Mali R. Schantz-Feld (Fall 2012)
Going "green" in the military means more than just multi-colored camouflage. The U.S. Army Corps of Engineers has issued a Multiple-Award Task Order (MATOC) Request for Proposal (RFP) for $7 billion to procure reliable, locally generated, renewable and alternative energy through power purchase agreements. The Corps plans to award the delivery contracts for approximately 30 years for renewable energy plants that are constructed and operated by contractors using private-sector financing.
The Army, Navy, Marines, Air Force, and Coast Guard have each committed to deploy one gigawatt of renewable energy on or near its installations by 2025. Army Secretary John McHugh noted that the Federal Renewable and Alternative Energy contract is expected to provide the Army with the means to achieve its goals.
The Memorandum of Understanding between the Department of Defense and the Department of the Interior noted, "Renewable energy, when combined with advanced micro-grid and storage technologies, can significantly enhance the energy security and reduce the energy costs of DoD installations." Tonju Butler, the procurement contracting officer at the U.S. Army Corps of Engineers, Engineering and Support Center, Huntsville, explained, "It is the intent of the government only to purchase the energy that is produced, and not to acquire any generation assets. The contractors will finance, design, build, operate, own, and maintain the energy plants.Project locations may be on any federal property located within the U.S. including Alaska, Hawaii, territories, provinces, or other property under the control of the U.S. government for the duration of contract performance."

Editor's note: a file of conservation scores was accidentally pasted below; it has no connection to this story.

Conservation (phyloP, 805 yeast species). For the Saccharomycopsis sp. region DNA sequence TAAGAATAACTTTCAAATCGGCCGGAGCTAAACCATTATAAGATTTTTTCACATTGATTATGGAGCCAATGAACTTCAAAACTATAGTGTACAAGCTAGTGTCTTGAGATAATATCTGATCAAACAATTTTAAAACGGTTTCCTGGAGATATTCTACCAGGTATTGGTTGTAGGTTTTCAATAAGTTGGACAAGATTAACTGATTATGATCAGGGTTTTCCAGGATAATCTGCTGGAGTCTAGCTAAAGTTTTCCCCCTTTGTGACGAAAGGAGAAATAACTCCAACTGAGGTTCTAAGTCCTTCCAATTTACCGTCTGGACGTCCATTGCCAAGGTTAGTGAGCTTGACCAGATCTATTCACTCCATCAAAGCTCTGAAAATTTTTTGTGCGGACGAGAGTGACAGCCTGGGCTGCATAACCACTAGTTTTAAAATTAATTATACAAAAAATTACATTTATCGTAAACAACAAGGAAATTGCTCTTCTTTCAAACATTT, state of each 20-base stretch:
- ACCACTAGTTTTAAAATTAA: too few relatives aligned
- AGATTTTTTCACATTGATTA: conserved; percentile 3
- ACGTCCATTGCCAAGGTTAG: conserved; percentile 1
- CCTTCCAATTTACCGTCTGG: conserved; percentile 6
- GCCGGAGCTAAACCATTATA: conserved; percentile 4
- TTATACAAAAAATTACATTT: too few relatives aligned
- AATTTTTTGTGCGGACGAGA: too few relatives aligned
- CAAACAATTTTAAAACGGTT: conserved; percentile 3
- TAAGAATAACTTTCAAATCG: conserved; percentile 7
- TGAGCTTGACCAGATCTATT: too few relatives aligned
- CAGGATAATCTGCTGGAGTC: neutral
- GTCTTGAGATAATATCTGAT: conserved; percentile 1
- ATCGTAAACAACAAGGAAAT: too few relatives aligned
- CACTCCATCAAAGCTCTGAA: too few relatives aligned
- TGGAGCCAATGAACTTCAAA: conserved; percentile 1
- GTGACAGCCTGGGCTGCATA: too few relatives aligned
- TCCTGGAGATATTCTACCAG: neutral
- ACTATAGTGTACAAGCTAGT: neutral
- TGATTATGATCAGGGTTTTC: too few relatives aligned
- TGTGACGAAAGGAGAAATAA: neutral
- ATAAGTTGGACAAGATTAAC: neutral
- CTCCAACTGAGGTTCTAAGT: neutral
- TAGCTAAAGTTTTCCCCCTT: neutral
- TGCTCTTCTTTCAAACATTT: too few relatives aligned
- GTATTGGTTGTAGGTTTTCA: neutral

The new developments can consist of many different types of energy generation. The memorandum noted, "Offshore wind is an abundant renewable energy resource available to most DoD coastal installations on the Atlantic Coast, on the Pacific Coast, in the Gulf of Mexico, and in Hawaii." Another bright green energy spot is in the solar sector. Solar panel producer Suntech Power Holdings, Co. Ltd., recently supplied 3.4 megawatts (MW) of solar panels for a solar installation at Edwards Air Force Base in Southern California, with more than 12,000 solar panels manufactured at Suntech's facility in Goodyear, Arizona. The installation was designed, financed, and installed by Borrego Solar, solar solutions provider, at no upfront cost to Edwards Air Force Base. Mike Hall, CEO of Borrego Solar said, "Looking ahead, we are excited to work with more military and federal facility managers to help them take full advantage of the financial benefits that come from using solar to generate clean sustainable energy and local jobs."
In September, California-based SolarCity received a conditional commitment for a partial guarantee of a $344 million loan to help secure financing for its SolarStrong™ project that, in part, partners with military housing-privatization developers to install, own, and operate rooftop solar installations on as many as 124 military housing developments across 33 states. The first eligible project is already under way at Hickam Communities at Joint Base Pearl Harbor-Hickam in Hawaii.
Pike Research estimates that the DoD currently spends approximately $20 billion per year on energy - 75 percent for fuel and 25 percent for facilities and infrastructure, and green energy is an important change. "The DoD is positioned to become the single most important driver of the cleantech revolution in the United States," says Pike Research president Clint Wheelock in a company statement. "In particular, military investment in renewable energy and related technologies can help bridge the `valley of death' that lies between research and development and full commercialization of these technologies."